Last week, Professor Alan Dershowitz published an article in the WSJ about his recent tour of Norwegian Universities, in which he was hosted by student groups at a series of Norwegian universities. Although his talk was offered to various faculties at those universities, all of which have hosted a series of outspoken anti-Israel academics, none were prepared to hear Professor Dershowitz talk on international law and the Israel-Palestine conflict. Although one requested a talk on the O.J. Simpson trial.
Professor Dershowitz notes that Norwegian academics have been enthusiastic promoters of boycotts of Jews in Israel:
At all of the Norwegian universities, there have been efforts to enact academic and cultural boycotts of Jewish Israeli academics. This boycott is directed against Israel’s “occupation” of Palestinian land—but the occupation that the boycott supporters have in mind is not of the West Bank but rather of Israel itself. Here is the first line of their petition: “Since 1948 the state of Israel has occupied Palestinian land . . .”
The administrations of the universities have refused to go along with this form of collective punishment of all Israeli academics, so the formal demand for a boycott failed. But in practice it exists. Jewish pro-Israel speakers are subject to a de facto boycott.
The first boycott signatory was Trond Andresen, a professor at Trondheim. About Jews, he has written: “There is something immensely self-satisfied and self-centered at the tribal mentality that is so prevalent among Jews. . . . [They] as a whole, are characterized by this mentality. . . . It is no less legitimate to say such a thing about Jews in 2008-2009 than it was to make the same point about the Germans around 1938.”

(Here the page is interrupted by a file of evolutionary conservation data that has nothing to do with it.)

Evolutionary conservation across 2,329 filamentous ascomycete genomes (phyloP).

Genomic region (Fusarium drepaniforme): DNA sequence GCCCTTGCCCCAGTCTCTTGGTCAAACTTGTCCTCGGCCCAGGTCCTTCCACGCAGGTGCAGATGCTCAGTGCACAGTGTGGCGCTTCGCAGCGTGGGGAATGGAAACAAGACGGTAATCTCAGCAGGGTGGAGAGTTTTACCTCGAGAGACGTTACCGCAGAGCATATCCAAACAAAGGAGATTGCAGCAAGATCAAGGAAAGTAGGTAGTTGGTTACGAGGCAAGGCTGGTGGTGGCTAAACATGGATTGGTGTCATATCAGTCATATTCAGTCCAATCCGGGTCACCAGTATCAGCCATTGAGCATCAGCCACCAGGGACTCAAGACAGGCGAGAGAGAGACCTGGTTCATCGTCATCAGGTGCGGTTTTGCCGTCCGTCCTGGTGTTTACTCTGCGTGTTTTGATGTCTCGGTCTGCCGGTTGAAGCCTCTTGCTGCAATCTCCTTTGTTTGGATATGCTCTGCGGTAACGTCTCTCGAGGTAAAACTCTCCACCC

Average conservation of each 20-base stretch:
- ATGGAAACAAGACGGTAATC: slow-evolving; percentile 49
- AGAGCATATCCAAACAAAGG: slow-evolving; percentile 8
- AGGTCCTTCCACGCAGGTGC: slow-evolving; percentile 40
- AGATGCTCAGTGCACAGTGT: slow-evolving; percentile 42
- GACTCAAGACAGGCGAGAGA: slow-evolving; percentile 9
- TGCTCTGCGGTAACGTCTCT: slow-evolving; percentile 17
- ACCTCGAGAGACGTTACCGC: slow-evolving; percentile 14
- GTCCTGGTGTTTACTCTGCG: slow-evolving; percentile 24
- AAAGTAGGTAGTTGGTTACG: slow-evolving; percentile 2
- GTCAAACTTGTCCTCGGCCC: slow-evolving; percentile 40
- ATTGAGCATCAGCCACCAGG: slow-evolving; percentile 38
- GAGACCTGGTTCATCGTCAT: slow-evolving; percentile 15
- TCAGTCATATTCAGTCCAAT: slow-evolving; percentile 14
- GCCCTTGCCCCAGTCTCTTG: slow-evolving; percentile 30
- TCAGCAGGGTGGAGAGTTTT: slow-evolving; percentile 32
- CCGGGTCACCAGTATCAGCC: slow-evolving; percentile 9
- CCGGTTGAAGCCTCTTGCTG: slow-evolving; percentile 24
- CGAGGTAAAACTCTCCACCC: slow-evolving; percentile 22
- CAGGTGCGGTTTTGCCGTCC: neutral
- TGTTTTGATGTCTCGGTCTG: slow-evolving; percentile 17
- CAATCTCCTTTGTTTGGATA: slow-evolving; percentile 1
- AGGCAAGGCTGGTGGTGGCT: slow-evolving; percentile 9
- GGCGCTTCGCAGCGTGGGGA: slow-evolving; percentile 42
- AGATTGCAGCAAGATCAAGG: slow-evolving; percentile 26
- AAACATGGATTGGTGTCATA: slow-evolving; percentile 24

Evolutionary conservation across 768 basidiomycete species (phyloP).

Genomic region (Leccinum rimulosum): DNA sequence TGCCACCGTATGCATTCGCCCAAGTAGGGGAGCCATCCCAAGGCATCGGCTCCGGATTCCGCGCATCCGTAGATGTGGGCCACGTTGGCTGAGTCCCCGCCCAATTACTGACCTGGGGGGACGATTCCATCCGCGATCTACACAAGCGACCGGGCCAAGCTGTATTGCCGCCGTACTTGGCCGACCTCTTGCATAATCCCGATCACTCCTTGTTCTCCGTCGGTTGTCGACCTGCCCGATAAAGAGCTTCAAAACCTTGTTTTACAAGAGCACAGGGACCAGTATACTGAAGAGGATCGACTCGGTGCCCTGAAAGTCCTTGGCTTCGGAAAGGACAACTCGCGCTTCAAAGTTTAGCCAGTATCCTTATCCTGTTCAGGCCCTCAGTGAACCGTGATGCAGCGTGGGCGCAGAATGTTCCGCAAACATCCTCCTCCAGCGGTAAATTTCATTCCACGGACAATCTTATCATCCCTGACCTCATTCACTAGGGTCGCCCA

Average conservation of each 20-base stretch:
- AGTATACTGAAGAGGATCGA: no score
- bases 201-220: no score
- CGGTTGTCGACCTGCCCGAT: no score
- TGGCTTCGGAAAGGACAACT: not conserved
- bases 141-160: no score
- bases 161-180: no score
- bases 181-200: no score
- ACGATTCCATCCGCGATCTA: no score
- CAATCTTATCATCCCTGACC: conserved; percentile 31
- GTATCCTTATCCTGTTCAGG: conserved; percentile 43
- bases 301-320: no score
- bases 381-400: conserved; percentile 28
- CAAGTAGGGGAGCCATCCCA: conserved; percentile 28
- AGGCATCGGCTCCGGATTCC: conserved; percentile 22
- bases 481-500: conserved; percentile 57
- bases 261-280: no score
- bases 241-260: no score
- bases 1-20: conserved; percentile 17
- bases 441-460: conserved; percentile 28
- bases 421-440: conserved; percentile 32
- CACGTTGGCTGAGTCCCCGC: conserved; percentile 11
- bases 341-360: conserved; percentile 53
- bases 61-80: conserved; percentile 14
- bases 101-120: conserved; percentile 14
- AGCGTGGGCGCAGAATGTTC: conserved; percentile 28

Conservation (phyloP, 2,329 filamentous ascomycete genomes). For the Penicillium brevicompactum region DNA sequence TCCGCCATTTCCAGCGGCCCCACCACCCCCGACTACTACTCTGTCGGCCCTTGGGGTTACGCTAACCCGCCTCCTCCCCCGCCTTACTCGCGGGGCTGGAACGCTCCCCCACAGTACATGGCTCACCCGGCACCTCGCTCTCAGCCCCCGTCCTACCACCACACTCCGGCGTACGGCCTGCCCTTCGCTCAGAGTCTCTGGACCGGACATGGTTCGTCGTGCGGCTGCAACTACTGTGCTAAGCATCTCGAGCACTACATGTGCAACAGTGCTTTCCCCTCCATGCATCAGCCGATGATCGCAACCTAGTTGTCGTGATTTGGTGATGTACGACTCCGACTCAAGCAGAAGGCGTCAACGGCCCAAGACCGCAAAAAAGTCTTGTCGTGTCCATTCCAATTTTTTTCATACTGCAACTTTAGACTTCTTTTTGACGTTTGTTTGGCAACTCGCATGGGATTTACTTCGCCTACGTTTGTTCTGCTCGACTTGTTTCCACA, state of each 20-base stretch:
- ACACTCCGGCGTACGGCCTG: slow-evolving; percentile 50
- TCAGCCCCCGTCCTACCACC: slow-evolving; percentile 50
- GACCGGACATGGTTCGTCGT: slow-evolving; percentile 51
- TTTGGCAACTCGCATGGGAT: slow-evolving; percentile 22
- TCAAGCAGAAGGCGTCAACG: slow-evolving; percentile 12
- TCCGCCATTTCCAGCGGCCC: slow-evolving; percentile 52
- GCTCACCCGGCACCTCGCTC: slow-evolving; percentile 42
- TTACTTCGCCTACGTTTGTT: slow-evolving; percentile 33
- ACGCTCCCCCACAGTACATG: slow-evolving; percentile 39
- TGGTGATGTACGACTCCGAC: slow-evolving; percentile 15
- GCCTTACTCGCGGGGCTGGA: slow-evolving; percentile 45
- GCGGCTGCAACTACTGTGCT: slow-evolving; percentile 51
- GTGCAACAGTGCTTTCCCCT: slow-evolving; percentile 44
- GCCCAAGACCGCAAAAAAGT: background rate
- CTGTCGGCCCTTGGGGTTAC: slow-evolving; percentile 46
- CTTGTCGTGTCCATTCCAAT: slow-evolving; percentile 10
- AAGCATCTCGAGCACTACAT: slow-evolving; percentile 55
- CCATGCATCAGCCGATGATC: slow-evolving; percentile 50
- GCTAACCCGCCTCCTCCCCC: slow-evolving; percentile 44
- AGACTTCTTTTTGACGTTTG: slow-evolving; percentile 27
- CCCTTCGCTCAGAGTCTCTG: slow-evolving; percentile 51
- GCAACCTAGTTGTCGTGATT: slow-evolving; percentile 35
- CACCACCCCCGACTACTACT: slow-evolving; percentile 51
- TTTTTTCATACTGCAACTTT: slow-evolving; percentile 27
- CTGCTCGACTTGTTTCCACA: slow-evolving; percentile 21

This line of talk—directed at Jews, not Israel—is apparently acceptable among many in Norway’s elite. Consider former Prime Minister Kare Willock’s reaction to President Obama’s selection of Rahm Emanuel as his first chief of staff: “It does not look too promising, he has chosen a chief of staff who is Jewish.” Mr. Willock didn’t know anything about Mr. Emanuel’s views—he based his criticism on the sole fact that Mr. Emanuel is a Jew. Perhaps unsurprisingly, fewer than 1,000 Jews live in Norway today.
The quote that [Alan M. Dershowitz] used from me included two distinct fragments that were taken out of context, from a post I wrote during Israel’s Gaza bombing.
Verdict: An excellent start. The antisemitic quotation is said to be “out of context”. The link of the Gaza war provides the correct, exculpatory “context”.
But such criticism is – whether correct or not – taboo. It is met with shouting “anti-Semitism.” But I have no racist attitudes towards Jews, and reject such a label.
Verdict: Another classic! Jews use antisemitism to silence critics of Israel. To object to antisemitism is therefore an expression of cynical dishonesty.
Let me use another group, the Muslims, as an example. …
Verdict: Slam Dunk! Bring in the Muslims! For where you discuss Jews, it is imperative that Muslims are also mentioned.
My assessment is shared by many Jewish dissidents, such as the late Israel Shahak (survivor of Bergen-Belsen), who wrote books on the subject. And writer and musician Gilad Atzmon. None of us are racists!
Verdict: What a pity – and it was going so well. Let’s put to one side Shahak and his invented Telephone incident. It is now clear that Trond Andresen is a man who believes that Atzmon’s views are not racist. Let’s list a few of those views:
- The Jews first declared war on Nazi Germany
- Burning down a synagogue is a rational act
- The Protocols of the Elders of Zion accurately and prophetically represent a Jewish world conspiracy
- Jews are driving our planet into a catastrophe
- Jews caused the credit crunch
- Israel is worse than the Nazis
- Holocaust deniers are engaged in a praiseworthy enterprise
If Andresen believes that this is not antisemitism, then he is clearly an antisemite.
Israel is heading for the cliff with its policies today. Self-reflection in the global Jewish community can help to change course. Therefore, such criticism is useful for the Jews themselves.
He’s doing it for the sake of the Jews? Ach, but for Atzmon, we’d almost have bought that.